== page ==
The doctors who specialize in the treatment of skin diseases and disorders like acne, psoriasis, and skin cancer are known as dermatologists. They have a deep understanding about various skin diseases which may affect other parts of the body. Nowadays, many skin complications and allergies are coming into existence, which are being treated and cured by dermatologists. As a result, there are many sub-specialties being opted for by dermatologists; such as cosmetic dermatology, immunodermatology, teledermatology, mohs surgery, and dermatopathology, just to name a few. Today, due to the popularity of laser skin surgery, cosmetic dermatology has become one of the top earning professions.

Neurologist

They are adept in the study of the nervous system which covers the brain, 'medulla spinalis', and complicated working of the nerve network. They have an expertise in diagnosing and treating various nervous system diseases. As infections and disorders in any part of the body may lead to severe nervous system complications, neurologists must be well aware of the total functioning of the human body. Common issues handled by neurologists are frequent headaches, stroke, seizures, and sleep disorders. They also address problems related to reflexes, memory, sense of touch, speech, and movement.

Dentist

This doctor specializes in treatment and cure of all oral complications such as teeth, mouth, and jaw problems. Many people choose a dentist with a general practice for routine checkups, but may need to approach a dentist who is proficient in treating complicated oral disorders in case of problems which may need specialized treatment. Prosthodontists are responsible for straightening of teeth, curing gum problems, carrying out root canal procedures, tooth extraction, and other complicated procedures. Nowadays, cosmetic dentistry is attracting a substantial demand, owing to the desire of people to have an attractive smile. Dentistry is definitely one of the rewarding career platforms in terms of income prospects.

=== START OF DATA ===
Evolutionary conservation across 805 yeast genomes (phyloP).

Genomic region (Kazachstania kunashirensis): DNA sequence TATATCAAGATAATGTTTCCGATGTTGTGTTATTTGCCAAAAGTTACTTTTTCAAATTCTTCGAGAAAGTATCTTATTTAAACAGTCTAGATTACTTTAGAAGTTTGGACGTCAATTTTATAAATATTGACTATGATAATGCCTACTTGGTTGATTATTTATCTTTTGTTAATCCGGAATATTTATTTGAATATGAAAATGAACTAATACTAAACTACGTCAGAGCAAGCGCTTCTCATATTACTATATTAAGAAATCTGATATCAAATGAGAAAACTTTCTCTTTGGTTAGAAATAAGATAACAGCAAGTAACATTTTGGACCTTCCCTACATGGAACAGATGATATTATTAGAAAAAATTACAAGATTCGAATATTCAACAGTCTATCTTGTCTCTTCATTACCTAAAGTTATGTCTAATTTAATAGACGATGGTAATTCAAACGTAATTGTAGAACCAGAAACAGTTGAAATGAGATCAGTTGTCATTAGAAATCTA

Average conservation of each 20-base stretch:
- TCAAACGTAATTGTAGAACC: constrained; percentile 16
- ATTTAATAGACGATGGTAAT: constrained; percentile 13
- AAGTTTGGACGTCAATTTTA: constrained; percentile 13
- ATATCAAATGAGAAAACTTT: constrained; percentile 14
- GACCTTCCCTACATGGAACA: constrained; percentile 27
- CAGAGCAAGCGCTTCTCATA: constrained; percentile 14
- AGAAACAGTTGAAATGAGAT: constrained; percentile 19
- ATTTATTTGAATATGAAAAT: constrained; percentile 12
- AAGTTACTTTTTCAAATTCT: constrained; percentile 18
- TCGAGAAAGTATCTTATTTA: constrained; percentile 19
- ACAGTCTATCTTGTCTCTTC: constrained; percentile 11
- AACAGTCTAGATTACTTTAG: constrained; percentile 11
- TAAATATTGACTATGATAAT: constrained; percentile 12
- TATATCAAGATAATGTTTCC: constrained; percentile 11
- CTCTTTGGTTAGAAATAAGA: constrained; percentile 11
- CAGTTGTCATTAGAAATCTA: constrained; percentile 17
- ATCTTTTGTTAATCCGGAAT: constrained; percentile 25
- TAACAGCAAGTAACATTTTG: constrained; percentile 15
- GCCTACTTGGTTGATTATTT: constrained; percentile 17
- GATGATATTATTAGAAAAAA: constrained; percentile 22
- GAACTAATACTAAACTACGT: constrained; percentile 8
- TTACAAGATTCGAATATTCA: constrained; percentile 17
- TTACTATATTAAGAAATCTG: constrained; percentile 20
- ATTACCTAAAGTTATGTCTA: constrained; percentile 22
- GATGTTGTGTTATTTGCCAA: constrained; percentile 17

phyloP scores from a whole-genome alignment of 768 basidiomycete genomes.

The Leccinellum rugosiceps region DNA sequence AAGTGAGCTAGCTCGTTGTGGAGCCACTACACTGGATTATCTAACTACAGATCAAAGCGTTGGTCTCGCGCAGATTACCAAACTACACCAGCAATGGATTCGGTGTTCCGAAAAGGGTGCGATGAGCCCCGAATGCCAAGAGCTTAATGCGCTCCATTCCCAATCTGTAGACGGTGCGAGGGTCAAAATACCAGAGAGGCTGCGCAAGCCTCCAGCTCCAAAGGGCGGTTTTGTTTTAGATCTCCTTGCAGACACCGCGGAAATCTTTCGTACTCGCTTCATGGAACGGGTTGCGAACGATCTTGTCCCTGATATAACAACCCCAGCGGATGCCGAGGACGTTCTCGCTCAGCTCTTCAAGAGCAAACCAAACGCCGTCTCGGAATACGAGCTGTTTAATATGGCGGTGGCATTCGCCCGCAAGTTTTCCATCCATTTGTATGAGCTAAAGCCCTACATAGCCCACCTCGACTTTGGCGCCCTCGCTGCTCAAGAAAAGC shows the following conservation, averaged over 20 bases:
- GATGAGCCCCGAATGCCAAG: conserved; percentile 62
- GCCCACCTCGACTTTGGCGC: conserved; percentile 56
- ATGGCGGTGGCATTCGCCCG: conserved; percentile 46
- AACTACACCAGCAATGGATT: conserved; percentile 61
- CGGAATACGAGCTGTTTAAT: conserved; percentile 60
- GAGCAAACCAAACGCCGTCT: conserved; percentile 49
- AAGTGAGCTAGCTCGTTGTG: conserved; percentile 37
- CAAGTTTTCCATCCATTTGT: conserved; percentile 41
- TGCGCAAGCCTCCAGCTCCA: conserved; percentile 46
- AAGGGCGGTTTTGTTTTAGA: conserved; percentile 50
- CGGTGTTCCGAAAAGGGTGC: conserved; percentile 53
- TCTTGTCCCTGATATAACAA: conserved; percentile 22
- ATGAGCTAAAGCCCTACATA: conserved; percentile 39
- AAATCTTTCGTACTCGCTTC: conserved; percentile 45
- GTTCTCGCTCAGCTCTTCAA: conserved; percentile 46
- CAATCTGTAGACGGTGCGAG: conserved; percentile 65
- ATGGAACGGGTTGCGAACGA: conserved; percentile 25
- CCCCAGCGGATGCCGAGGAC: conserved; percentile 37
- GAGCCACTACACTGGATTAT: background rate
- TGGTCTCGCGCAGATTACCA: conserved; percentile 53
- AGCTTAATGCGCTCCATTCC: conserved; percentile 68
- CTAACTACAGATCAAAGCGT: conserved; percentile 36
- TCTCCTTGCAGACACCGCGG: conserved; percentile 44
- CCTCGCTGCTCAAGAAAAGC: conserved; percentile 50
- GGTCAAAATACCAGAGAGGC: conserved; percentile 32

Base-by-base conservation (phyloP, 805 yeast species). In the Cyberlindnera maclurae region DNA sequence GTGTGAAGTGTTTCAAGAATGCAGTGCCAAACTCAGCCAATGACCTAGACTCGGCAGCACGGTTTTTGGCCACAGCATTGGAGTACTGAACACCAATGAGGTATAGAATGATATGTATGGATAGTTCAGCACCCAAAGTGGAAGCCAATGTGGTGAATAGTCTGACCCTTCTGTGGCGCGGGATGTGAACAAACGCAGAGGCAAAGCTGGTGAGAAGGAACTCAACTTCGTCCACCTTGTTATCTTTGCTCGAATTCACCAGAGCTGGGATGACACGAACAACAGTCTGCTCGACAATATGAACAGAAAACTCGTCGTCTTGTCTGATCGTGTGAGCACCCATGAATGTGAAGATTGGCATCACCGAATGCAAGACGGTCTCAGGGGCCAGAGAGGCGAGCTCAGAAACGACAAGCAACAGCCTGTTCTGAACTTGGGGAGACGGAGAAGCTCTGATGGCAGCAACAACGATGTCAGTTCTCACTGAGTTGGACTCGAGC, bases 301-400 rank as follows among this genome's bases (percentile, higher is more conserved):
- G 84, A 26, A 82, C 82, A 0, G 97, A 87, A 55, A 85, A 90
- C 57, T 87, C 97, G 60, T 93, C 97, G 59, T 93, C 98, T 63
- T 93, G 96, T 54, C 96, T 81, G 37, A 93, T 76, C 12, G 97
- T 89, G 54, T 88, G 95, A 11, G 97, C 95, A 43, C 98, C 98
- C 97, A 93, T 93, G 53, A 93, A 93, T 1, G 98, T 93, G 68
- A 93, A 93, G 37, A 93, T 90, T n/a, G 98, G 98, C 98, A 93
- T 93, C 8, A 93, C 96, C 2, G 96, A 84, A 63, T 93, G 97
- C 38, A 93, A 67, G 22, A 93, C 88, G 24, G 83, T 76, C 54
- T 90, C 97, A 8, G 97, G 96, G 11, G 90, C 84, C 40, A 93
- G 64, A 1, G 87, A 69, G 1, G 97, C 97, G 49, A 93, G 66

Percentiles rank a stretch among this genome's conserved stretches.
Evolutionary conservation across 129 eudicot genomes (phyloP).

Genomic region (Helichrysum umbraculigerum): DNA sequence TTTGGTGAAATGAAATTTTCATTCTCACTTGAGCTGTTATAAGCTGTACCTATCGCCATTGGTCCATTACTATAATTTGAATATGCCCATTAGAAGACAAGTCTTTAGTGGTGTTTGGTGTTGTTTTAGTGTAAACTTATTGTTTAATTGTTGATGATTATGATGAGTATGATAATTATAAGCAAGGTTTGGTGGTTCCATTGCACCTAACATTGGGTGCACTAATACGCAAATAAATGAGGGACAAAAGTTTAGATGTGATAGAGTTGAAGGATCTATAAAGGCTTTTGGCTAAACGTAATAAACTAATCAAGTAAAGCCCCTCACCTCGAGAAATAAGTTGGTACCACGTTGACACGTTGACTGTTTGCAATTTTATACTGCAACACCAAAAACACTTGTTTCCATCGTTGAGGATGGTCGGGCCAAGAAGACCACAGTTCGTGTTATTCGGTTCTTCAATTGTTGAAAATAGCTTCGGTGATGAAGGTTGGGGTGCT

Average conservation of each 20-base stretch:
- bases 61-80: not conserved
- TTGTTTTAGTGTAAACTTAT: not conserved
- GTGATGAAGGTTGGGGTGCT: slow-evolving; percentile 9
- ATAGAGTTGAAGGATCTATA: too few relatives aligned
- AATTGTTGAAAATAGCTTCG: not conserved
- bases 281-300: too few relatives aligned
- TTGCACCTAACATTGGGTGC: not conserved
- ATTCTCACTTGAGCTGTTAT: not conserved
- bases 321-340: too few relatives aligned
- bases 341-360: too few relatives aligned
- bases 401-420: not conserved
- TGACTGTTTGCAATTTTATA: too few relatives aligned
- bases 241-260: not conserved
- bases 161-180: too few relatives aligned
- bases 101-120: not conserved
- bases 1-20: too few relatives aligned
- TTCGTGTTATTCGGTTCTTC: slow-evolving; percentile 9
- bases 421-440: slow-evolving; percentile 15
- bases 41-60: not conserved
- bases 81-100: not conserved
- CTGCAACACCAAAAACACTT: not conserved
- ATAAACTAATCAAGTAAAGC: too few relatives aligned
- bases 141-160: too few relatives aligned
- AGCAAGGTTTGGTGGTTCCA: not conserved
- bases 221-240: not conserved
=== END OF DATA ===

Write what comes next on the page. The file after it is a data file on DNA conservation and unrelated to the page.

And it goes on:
Pediatrician

Since the diseases, disorders, and treatments of infants is different from those affecting grown-ups, child care demands a totally different approach. A pediatrician is a doctor who is adept in treating health issues in children. He has to be very careful when diagnosing complications and treating children, especially babies. A pediatrician also has to deal with genetic disorders which may affect the child in future. During counseling or treatment, the doctor has to handle the mental state of the child as well. They are responsible for treating a wide range of developmental and anxiety issues. These medical personnel might have to work with other doctors for assistance in treatment.



Cardiologist

Cardiologists are among the most highly paid doctors. A cardiologist is a medical expert who is proficient in finding, treating, and preventing complication in the heart. He heavily relies on the medical history of patients before diagnosis, since most issues can be diagnosed by studying previous medical records. He has to study each case carefully, as the condition is different in every patient. Owing to prevention of further heart problems, he may suggest certain changes in lifestyle. If he is unable to treat the problem using medication and his procedures, he might refer to the case to a cardiovascular surgeon who performs surgeries. A cardiologist can even opt for pediatric cardiology as a specialization.